Logitech Wireless Drum Controller

Review

posted 10/13/2009 by John Yan
other articles by John Yan
One Page Platforms: 360
With the explosion of musical games lately, you knew some companies would start churning out some high end faux instruments to use with these games. Logitech's released a few already for the PlayStation 3 but in the past few months the 360's been getting the love as well. Today we have Logitech's high end drum kit that was first released on the PlayStation 3 but now comes compatible for the Xbox 360.

While I did see a prototype of the Wireless Drum Controller for the Xbox 360 at E3, I didn't get a chance to play with it like I did with the guitar. Well it's finally available and I'm here to get an up close look at the setup. First of all, the drums are based on the Guitar Hero World Tour setup of three drum pads, two cymbals, and a kick pedal. Let's start with the drum pads. What's really nice about the drum pads, and I think they did this with the Guitar Hero 5 kit coming out, is the edges of the drum pads are recessed. This enables you to hit the drum pad with a greater chance than say the original design. For the standard drum kits that come with the game, there's an annoying plastic piece that goes around the edges that produces a very harsh sound as well as feeling horrible when struck. The drum pads themselves are very quiet and offer great feedback when hit. It's definitely an improvement over the stock drum kits out there. Logitech offers up a better designed drum pad and the look pretty cool too.

The drum pads are attached to the frame individually on a rotating rod. The rods allow you to raise and lower the pads as well as tilt them in either direction when inserted into the holders. Individual attachments offer a lot more flexibility in placement of the drum pads so that they are comfortable for you. It's a very nice feature and a welcome one when you think of how inflexible the standard kits are. The rods are held in the holders through compression so you can slide them closer or away from you in any number of lengths constrained by the size of the rod.

Two cymbals, yellow and orange, sit up from the drum kit and can be raised or lowered easily. Compared to Guitar Hero World Tour's cymbals, you have a lot more range of movement on how high or low you want to place them. They are of a 3/8ths circle design just like the Guitar Hero World Tour kit. You have some limited range on what angle you want to place the cymbal though. By unscrewing the colored knob, you can then rotate the cymbal in a few positions and lock it back in place by screwing the knob back in. They do produce a little more sound than the pads though since they sit higher and are a solid piece rather than having a flexible drum pad but overall they are still pretty quiet.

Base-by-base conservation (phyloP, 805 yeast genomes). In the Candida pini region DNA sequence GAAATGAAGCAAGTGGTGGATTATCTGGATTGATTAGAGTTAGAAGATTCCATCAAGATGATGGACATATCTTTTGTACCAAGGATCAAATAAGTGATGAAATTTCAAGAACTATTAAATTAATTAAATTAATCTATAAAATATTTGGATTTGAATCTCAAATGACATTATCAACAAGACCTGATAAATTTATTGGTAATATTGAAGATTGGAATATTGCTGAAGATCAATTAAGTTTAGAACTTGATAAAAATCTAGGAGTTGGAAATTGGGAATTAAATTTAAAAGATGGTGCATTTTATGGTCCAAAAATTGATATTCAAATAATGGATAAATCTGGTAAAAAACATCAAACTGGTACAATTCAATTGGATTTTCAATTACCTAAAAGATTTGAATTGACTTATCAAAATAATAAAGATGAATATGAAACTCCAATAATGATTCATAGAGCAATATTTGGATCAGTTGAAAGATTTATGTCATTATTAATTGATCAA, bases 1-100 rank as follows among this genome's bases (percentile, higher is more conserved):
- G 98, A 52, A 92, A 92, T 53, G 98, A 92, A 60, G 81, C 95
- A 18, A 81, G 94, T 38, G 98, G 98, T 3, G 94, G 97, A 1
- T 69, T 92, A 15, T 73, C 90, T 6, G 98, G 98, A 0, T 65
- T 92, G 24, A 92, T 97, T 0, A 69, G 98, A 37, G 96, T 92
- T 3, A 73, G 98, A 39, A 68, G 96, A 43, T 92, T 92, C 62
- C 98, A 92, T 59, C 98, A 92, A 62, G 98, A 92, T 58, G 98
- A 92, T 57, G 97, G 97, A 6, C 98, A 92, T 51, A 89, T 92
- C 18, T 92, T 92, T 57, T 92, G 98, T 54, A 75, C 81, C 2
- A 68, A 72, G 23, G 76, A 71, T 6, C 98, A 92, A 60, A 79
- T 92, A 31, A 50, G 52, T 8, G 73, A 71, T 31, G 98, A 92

All of the wires that protrude from each piece end in a spring wrap design. This makes the wires extend when needed but keeps them at a nice length when they aren't stretched. I didn't need to use any ties or anything as I felt the wires were of a good enough length, stretched or not, to be out of the way. I liked how the wires weren't just straight making the setup a little cleaner.


One nice thing that Logitech did was allow you to place the control panel wherever you want. Because of this, I have it sitting above the drum pads rather than below it like some drum kits. I don't know how many times I see people accidentally hitting that area causing the game to pause and throw the other players off their rhythm. The control panel holds all the regular Xbox 360 buttons on the front and all the connections in the back. As you can see, there's also a MIDI port as well for such things as using it on the PC as an electronic drum kit. (Logitech clarified that it's only a MIDI in for future expansion. Apologies for the error on my part.) My one concern though is the attachments for the pedal, drum pads, and cymbals. They use the small plugs we're all used to but it didn't take much to pull them out. Now I never had any pop out while playing but I would've liked a more solid connection between the plug and the hole on the control panel. If you need to use a microphone, the rear of the control panel houses a standard Xbox 360 headphone jack for easy connection. Two AA batteries also fit into a compartment on the back to power the kit and it's rated for about 50 hours of play.

Something that companies started to do after the first Rock Band was to reinforce the kick pedal with some metal to make it a little strong. The Wireless Drum Controller has the same thing as the kick pedal's top is lined with stainless steel. The shaft that connects the pedal to the floor plate's still plastic though and I couldn't tell what the hinge was unfortunately. One nice feature though is there's a tension wheel underneath the kick pedal so you can adjust how much force you will need to press down on the pedal to register. If you want it looser so you don't tire down as fast, just turn the knob until the desired tension is achieved. Some folks like a stronger spring while others prefer a softer one so giving you the ability to adjust it is pretty nice.
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